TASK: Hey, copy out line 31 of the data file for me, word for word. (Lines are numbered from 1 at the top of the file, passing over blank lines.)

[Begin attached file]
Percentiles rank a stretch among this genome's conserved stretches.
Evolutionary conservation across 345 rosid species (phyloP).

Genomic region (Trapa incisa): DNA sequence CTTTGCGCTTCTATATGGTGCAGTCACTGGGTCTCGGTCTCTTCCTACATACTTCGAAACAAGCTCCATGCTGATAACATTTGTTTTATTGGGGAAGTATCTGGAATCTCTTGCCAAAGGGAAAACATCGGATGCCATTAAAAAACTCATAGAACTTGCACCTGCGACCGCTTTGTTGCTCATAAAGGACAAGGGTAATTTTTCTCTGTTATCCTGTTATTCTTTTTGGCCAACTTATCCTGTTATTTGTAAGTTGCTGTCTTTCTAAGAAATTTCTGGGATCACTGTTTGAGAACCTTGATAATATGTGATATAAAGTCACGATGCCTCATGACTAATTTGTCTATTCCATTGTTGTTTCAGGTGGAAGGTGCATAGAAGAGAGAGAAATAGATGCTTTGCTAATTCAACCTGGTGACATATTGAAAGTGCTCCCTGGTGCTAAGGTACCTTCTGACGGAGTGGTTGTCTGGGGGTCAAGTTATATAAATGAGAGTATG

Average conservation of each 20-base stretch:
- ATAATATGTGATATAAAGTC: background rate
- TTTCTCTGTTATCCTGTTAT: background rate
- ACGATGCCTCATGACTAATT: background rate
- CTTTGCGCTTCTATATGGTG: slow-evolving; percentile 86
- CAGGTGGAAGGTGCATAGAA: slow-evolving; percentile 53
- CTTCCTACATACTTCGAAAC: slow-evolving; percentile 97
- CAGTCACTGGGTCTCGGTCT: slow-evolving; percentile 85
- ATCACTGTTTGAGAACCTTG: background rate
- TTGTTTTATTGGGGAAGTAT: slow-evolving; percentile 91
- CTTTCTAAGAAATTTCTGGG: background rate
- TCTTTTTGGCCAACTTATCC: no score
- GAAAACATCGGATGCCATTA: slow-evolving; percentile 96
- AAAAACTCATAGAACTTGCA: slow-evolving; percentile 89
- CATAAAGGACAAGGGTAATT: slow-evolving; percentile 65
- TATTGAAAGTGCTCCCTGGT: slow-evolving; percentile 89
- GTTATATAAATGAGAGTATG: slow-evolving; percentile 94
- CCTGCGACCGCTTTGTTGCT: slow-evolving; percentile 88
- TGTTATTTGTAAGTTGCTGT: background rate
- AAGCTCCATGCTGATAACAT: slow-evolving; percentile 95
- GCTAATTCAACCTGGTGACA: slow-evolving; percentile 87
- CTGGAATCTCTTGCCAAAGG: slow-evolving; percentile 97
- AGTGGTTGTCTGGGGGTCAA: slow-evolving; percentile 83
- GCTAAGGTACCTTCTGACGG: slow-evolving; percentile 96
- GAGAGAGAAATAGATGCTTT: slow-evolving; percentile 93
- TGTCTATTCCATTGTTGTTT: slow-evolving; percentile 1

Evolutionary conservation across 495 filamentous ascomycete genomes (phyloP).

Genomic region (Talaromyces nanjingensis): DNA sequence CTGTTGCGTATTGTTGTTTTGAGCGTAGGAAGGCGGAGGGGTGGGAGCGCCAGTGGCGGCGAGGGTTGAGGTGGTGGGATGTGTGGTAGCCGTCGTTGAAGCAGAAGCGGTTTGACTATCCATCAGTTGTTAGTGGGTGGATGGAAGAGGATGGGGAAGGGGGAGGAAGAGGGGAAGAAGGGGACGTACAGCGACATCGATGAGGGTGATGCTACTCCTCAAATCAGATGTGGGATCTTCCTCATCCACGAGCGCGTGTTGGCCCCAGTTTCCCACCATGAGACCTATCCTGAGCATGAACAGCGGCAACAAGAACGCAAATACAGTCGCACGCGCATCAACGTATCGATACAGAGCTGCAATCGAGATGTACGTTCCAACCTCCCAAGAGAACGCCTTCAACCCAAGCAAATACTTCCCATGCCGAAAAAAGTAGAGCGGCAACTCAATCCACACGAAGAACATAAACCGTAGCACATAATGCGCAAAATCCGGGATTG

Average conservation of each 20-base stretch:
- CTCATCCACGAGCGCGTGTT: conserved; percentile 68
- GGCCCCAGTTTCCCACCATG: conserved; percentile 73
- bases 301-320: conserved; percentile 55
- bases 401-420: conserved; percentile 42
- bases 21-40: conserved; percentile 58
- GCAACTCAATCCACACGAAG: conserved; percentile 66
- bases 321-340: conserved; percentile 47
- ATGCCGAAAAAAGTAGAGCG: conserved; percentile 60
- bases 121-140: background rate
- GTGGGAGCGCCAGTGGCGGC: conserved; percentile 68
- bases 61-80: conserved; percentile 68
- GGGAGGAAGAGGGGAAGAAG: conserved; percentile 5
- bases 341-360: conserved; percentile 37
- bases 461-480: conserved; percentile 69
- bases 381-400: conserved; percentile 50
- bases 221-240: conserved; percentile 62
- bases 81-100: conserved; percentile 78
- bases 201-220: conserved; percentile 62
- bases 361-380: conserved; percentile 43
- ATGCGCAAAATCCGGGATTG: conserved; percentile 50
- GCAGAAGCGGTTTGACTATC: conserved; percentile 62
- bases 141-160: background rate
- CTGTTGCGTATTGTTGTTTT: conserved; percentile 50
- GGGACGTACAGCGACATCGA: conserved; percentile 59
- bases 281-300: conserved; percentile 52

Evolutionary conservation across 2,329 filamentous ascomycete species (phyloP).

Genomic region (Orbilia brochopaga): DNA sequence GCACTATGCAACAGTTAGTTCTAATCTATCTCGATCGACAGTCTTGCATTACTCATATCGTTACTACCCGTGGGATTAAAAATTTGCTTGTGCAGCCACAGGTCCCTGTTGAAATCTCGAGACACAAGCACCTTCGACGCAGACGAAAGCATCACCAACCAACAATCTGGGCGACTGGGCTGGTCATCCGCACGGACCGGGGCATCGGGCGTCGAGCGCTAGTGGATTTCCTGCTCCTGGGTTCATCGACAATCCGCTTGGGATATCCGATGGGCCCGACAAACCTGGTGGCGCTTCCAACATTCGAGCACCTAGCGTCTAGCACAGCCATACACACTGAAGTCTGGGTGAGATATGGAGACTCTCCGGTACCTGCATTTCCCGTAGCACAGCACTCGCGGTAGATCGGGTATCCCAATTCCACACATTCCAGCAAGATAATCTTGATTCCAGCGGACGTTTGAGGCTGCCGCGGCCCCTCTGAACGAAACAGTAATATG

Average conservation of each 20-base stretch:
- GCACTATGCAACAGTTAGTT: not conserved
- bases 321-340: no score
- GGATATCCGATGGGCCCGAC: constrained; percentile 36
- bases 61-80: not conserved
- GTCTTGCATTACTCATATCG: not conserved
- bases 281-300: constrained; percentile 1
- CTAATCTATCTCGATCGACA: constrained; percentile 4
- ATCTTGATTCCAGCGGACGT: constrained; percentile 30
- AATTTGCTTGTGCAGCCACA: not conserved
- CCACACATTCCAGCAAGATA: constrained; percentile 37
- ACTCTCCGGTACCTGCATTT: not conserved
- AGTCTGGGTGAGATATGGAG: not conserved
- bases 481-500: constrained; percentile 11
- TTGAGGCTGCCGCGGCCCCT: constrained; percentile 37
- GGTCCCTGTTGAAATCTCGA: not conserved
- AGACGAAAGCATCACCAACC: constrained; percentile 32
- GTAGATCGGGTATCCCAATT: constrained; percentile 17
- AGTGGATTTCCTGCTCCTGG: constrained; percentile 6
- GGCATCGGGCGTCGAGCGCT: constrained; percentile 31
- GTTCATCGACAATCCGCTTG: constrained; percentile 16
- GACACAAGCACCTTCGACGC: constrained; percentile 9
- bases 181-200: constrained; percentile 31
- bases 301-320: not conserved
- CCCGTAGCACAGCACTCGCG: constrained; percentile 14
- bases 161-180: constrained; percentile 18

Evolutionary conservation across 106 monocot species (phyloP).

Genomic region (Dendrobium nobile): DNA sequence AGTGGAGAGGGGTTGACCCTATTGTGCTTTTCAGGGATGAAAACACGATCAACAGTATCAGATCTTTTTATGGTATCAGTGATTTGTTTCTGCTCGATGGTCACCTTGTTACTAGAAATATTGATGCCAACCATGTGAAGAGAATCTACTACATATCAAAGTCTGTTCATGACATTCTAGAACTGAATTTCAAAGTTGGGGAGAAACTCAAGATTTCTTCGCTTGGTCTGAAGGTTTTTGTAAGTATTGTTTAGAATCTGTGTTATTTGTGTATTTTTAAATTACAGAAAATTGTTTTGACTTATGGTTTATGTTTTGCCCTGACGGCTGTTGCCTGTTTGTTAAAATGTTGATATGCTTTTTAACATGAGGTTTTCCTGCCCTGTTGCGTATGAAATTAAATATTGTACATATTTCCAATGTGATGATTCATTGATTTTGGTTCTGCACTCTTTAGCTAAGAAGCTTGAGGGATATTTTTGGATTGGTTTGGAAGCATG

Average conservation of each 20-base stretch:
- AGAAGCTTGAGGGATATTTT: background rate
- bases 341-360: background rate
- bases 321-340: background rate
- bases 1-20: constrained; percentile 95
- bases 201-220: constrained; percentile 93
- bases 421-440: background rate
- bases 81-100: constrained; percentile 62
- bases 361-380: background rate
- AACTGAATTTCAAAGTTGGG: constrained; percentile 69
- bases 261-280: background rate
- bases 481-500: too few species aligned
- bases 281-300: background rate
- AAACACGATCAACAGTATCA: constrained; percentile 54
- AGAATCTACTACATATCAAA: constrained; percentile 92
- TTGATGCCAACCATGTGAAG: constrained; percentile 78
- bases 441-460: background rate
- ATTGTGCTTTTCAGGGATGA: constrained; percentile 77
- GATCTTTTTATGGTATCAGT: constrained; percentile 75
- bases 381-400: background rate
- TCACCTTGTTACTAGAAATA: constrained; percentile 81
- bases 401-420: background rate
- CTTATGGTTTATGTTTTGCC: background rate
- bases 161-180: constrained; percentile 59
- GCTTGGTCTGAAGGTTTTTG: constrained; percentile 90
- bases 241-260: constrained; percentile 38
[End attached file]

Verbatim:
Genomic region (Talaromyces nanjingensis): DNA sequence CTGTTGCGTATTGTTGTTTTGAGCGTAGGAAGGCGGAGGGGTGGGAGCGCCAGTGGCGGCGAGGGTTGAGGTGGTGGGATGTGTGGTAGCCGTCGTTGAAGCAGAAGCGGTTTGACTATCCATCAGTTGTTAGTGGGTGGATGGAAGAGGATGGGGAAGGGGGAGGAAGAGGGGAAGAAGGGGACGTACAGCGACATCGATGAGGGTGATGCTACTCCTCAAATCAGATGTGGGATCTTCCTCATCCACGAGCGCGTGTTGGCCCCAGTTTCCCACCATGAGACCTATCCTGAGCATGAACAGCGGCAACAAGAACGCAAATACAGTCGCACGCGCATCAACGTATCGATACAGAGCTGCAATCGAGATGTACGTTCCAACCTCCCAAGAGAACGCCTTCAACCCAAGCAAATACTTCCCATGCCGAAAAAAGTAGAGCGGCAACTCAATCCACACGAAGAACATAAACCGTAGCACATAATGCGCAAAATCCGGGATTG